Consistent with our contrarian March forecast, Australia appears to have passed through its peak in new infection cases, and successfully flattened its curve, which is no mean feat (see the first screenshot from our real-time tracking systems). And the US infection data is likewise tracing to an April zenith in line with our previous projections (see third screenshot).
We built this forecasting framework (see the full technical paper here) because we hypothesised that markets would respond positively to passing through the peak in new infection numbers, which appears to have played out over recent trading sessions. This is one of two critical regime changes that we outlined as key for markets. The second is when governments start preparing to reactivate the working age population, which will be crucial for avoiding a protracted depression that could inflict greater human costs on the community than the first-order impacts of the virus itself.
Since we posited that a six month hibernation of businesses was likely to be highly sub-optimal from a social, human and economic perspective, there has been a sharp pivot in the public debate with numerous leaders calling on the government to consider a more nuanced and adaptable containment strategy.
We proposed a shorter 1-2 month lockdown followed by a two-stream strategy that involved (1) allowing the low risk sub-50 year old working-age population to get back to making a living while (2) continuing to protect and quarantine the much higher risk +65 years cohort. The Australian newspaper’s former editor in chief, Chris Mitchell, summarises the change in the zeitgeist well here.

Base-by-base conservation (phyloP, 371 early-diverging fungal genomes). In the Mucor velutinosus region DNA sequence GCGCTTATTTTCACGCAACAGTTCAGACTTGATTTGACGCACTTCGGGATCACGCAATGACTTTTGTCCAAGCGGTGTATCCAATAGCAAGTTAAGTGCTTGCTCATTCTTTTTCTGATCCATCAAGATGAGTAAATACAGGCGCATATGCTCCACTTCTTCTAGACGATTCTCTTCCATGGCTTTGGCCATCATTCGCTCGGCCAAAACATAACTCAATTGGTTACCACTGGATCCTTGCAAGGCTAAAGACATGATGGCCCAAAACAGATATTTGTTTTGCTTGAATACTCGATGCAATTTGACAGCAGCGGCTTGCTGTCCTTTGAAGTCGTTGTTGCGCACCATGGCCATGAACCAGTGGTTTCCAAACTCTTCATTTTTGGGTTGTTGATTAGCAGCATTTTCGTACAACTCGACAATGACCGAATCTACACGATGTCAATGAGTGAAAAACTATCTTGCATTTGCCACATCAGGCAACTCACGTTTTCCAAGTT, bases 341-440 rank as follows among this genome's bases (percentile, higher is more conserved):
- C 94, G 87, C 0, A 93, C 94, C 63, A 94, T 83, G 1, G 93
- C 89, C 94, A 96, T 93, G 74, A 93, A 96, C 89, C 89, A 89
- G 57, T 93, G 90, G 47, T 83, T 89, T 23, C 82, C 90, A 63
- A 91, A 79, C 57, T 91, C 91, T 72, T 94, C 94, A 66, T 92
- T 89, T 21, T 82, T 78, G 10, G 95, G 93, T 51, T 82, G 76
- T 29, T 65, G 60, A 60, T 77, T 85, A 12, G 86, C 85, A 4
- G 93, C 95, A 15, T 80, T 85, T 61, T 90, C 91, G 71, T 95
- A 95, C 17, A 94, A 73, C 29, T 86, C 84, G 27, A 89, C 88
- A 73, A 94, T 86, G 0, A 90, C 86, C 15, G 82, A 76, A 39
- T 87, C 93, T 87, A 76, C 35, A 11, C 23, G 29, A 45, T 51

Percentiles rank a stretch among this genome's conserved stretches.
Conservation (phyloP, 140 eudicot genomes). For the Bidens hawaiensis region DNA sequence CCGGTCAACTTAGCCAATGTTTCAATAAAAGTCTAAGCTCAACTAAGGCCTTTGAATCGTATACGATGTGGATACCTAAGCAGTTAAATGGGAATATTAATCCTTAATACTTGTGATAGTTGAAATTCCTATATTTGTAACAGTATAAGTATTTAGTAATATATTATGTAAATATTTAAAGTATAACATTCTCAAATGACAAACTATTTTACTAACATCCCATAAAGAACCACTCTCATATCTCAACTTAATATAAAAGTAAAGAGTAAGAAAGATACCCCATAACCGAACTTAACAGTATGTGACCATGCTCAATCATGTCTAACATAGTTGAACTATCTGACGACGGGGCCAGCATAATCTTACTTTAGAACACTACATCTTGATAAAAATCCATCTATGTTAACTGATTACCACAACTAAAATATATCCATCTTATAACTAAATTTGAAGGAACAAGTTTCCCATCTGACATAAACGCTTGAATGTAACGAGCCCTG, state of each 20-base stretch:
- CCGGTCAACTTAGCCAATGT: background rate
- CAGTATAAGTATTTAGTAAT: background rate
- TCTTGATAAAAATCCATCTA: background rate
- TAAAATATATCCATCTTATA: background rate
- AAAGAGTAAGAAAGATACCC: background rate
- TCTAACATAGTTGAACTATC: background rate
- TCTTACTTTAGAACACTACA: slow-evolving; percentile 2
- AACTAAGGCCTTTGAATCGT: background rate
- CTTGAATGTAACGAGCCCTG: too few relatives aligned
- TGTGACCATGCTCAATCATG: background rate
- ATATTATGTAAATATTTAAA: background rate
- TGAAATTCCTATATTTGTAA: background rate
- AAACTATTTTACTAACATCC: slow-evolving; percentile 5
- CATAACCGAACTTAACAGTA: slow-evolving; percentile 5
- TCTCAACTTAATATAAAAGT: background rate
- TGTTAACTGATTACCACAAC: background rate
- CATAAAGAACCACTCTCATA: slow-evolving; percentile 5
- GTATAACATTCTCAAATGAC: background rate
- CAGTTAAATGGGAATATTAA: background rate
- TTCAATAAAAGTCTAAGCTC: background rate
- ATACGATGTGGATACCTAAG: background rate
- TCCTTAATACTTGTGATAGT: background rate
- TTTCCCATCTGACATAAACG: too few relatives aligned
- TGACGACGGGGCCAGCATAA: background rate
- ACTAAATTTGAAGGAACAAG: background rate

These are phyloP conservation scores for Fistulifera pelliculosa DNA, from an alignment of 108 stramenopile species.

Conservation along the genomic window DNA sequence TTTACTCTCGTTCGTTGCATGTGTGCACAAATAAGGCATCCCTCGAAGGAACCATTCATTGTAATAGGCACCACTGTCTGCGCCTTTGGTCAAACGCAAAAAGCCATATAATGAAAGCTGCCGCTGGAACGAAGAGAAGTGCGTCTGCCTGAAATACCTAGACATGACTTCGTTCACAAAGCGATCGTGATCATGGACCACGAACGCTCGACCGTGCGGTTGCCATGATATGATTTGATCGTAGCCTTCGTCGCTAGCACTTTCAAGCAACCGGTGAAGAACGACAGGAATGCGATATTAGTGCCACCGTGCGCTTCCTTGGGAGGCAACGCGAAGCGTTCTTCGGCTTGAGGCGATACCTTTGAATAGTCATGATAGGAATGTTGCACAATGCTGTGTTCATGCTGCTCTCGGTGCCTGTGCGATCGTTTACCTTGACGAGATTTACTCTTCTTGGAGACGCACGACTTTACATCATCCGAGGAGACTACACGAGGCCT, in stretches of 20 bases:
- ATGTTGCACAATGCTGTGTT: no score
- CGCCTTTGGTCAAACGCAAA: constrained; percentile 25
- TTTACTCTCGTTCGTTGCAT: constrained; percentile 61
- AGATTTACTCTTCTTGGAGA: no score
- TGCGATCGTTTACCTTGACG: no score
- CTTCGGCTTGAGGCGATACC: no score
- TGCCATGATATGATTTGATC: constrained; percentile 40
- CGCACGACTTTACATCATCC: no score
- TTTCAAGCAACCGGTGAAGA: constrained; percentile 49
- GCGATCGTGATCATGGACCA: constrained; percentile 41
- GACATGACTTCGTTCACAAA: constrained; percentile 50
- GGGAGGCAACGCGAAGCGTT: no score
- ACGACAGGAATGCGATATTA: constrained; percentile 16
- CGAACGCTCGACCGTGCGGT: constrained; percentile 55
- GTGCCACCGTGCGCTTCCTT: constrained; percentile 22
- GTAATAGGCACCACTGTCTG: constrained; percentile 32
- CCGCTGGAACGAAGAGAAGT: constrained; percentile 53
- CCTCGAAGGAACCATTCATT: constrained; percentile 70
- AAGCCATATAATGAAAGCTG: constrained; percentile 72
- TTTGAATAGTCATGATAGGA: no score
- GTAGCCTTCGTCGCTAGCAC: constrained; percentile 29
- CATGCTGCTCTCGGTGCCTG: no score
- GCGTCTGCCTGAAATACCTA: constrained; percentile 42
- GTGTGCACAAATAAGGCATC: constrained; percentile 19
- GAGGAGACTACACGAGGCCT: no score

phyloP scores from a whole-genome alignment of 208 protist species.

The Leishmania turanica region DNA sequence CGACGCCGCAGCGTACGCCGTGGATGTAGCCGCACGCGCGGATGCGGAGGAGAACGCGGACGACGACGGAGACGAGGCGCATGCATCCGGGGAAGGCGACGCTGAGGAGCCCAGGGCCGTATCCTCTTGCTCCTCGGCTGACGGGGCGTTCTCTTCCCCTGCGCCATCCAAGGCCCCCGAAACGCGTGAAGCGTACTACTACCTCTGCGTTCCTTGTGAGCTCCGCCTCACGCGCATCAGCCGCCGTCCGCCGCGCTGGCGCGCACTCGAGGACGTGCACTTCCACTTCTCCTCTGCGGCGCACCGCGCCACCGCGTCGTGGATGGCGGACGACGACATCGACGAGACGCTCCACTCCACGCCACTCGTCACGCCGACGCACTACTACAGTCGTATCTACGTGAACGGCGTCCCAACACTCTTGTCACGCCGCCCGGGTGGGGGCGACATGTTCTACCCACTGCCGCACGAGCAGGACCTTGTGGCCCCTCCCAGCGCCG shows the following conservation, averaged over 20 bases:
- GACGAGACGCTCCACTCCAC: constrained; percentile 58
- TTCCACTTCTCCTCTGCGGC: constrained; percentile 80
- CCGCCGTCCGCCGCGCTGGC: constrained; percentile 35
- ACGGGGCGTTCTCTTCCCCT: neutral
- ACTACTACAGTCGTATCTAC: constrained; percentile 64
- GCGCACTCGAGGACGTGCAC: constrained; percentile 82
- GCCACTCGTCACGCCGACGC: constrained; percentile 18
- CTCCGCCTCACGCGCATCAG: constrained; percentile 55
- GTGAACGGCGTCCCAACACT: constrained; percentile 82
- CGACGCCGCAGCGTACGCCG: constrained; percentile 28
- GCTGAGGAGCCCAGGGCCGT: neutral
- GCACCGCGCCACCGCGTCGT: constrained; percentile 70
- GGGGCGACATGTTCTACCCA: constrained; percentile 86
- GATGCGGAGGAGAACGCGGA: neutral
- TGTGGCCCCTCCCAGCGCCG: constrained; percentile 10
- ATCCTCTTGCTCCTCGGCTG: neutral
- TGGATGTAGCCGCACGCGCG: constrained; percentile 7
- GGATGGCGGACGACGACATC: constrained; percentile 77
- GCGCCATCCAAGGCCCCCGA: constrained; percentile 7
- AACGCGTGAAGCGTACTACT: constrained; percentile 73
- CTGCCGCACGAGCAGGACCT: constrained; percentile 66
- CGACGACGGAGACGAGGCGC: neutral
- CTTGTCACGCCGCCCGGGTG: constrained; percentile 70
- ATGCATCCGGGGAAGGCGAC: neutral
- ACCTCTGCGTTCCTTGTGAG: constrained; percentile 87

In view of the fact Australia looks to be now flattening its curve, I expect the Prime Minister Scott Morrison and Treasurer Josh Frydenberg to adjust their focus squarely on to the profound human and economic costs of putting Australia into an economic depression the likes of which has not been seen since 1929.
There was value initially shocking the community into submission with the “six month hibernation” narrative to ensure Australians started adhering by bona fide social distancing principles, which some were clearly struggling to do.
The PM and Treasurer now need to evolve their rhetoric to a “six to twelve month battle against the virus” while avoiding a depression and protecting the 10 per cent of Australians to whom the virus poses real risks.
This should permit the 90 per cent of low-risk members of the community to gradually transition back to making a living at some point over the next three to six weeks so long as they continue to abide by prudent transmission-mitigating behaviours. Full normalisation will not be able to occur until we get effective anti-viral drugs and/or a vaccine.